Armadillos are neat animals! They have many unique traits. They are often victims of automobiles, and often become roadkill, because they are not always alert to cars, and often jump up when startled, which increases the risk
of injury with automobiles.
Depending on where you live in the country, armadillos can be a real problem. These small creatures aren’t invaders of the attic or the home itself, but they are industrious diggers and can do surprising damage to a yard and garden. In some cases, the burrowing of an armadillo can compromise the structural integrity of some structures, fences and walls.
An armadillo in your yard will create a den. Because they are prey animals, armadillos are able to fortify themselves in their burrows, making it next to impossible to dig them out. This animal is an excellent digger. Covering up an armadillo burrow will simply result in wasted time; the animal will dig itself out in a short time. To get rid of an armadillo, the first step is to consider finding a way to eliminate the food source. The nomadic nature of the armadillo is advantageous to those who want to get rid of it. Beyond a source of food, the armadillo has no loyalty to your specific plot of land. Eliminate the food and the creature will go elsewhere.
Insects make up a large portion of what the armadillo eats. By creating an environment unfriendly to insects, grubs and worms, you will help to encourage the armadillo to go on the better and brighter things. Simple changes around the home can help discourage an overpopulation of food insects. Loose soil, like that found in many decorative garden beds is often damp and warm from a layer of mulch. This situation is the perfect breeding ground for grubs and invertebrates. Replacing mulch with decorative pebbles can make a huge difference. Good drainage on your property is key; armadillos like loose, moist soil conducive to insect breeding, and drainage will allow the soil to remain firm and dry.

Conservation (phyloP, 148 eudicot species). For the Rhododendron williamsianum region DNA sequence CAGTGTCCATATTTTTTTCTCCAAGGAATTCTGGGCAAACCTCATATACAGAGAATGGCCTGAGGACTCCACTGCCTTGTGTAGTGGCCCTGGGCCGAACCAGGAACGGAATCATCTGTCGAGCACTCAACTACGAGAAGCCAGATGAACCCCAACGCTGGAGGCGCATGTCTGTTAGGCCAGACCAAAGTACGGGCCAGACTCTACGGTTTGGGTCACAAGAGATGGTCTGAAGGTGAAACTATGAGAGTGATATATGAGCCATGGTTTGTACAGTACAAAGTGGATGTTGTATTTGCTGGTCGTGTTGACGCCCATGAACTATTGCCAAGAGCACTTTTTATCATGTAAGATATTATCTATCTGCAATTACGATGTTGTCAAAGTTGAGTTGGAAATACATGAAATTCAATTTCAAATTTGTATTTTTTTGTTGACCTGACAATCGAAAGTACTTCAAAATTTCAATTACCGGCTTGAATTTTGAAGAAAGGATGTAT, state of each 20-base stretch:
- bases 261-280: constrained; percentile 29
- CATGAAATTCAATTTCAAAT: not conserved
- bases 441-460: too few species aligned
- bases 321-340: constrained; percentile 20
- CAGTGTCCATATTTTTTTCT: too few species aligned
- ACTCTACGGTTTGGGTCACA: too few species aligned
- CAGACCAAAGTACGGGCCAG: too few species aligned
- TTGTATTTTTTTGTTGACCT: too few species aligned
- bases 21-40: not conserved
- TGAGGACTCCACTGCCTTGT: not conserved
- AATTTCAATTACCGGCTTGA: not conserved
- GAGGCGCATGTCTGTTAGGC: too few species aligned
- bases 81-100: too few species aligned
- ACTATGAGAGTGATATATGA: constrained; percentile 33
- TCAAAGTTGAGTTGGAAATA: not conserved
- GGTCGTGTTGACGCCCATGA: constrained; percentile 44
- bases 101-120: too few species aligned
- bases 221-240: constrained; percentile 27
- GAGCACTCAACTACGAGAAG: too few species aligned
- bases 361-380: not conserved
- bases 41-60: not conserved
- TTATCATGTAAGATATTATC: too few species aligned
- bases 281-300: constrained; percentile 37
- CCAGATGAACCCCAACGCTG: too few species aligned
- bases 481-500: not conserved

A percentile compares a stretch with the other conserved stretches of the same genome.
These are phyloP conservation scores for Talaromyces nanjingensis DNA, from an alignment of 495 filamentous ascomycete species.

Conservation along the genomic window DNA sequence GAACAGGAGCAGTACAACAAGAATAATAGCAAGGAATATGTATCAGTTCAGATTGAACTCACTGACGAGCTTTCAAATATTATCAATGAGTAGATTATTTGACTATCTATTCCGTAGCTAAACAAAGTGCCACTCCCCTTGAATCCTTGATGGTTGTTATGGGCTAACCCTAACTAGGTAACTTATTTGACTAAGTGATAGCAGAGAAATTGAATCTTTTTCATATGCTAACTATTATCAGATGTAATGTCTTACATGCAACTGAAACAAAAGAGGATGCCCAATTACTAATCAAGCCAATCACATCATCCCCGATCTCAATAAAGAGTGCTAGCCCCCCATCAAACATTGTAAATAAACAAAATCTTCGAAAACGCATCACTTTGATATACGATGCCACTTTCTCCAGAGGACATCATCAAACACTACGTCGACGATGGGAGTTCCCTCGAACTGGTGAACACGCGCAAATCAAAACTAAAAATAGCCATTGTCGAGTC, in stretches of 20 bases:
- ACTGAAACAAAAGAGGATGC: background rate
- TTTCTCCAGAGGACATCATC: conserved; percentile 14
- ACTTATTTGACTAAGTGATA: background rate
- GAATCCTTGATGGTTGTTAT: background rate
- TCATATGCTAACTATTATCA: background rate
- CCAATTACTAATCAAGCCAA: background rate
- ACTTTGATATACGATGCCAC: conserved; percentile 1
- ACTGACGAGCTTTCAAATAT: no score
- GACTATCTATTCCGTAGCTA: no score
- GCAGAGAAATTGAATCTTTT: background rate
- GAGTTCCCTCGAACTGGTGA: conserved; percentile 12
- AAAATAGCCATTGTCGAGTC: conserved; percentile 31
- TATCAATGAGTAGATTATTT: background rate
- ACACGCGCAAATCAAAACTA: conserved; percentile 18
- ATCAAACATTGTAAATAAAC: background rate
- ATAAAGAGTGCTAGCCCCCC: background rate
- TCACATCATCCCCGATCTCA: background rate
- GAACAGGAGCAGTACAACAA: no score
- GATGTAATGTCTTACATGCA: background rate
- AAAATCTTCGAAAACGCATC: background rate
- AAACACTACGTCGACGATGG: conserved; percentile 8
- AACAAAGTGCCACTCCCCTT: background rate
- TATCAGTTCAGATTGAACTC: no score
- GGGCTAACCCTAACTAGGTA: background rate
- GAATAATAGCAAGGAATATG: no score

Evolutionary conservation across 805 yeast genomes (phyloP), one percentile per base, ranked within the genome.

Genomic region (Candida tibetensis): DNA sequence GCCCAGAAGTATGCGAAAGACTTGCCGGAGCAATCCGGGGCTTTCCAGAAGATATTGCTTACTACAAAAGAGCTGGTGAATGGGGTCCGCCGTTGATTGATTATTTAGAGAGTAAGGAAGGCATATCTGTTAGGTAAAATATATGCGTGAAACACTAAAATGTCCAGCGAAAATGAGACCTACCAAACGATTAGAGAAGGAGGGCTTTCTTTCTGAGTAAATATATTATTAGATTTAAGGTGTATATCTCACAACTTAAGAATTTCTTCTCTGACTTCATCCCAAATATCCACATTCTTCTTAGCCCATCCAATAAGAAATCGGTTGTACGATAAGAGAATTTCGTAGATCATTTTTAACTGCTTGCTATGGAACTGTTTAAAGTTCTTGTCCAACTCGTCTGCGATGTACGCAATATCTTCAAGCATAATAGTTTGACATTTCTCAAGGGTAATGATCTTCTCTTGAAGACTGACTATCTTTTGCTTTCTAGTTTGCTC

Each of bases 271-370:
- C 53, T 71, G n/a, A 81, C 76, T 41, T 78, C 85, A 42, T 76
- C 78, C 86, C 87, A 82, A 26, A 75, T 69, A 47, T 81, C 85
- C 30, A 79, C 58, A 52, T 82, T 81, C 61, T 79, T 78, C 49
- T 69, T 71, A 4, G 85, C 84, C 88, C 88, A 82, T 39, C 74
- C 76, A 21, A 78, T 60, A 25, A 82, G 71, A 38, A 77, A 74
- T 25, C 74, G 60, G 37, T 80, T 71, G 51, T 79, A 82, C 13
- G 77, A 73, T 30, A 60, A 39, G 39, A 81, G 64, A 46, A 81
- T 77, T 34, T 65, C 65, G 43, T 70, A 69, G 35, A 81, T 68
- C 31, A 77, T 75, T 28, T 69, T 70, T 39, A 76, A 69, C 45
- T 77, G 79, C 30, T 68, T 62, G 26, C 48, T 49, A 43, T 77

People have tried many different things when it comes to armadillo deterrents and prevention. Most chemical deterrents are worthless. It is true that an armadillo has a very sensitive sense of smell, and some companies think exploiting that attribute can create a viable defense against the animal. In truth, leaving mothballs around will not deter an armadillo. The plated animals often just steps over the carcinogen-based ball or covers it over with a layer of dirt. Similar responses are seen with the urine of predators. Ultrasonic and electric barriers are the most interesting deterrents marketed. The theory is that an animal will sense the electric or ultrasonic current before it crosses it. In reality, most animals don’t recognize an ultrasonic frequency as a warning of danger, and they don’t notice an electric barrier until they have already crossed it.
No approved poisons for armadillos are on the market, and poisoning an animal that may crawl under your home and decompose is not recommended anyway.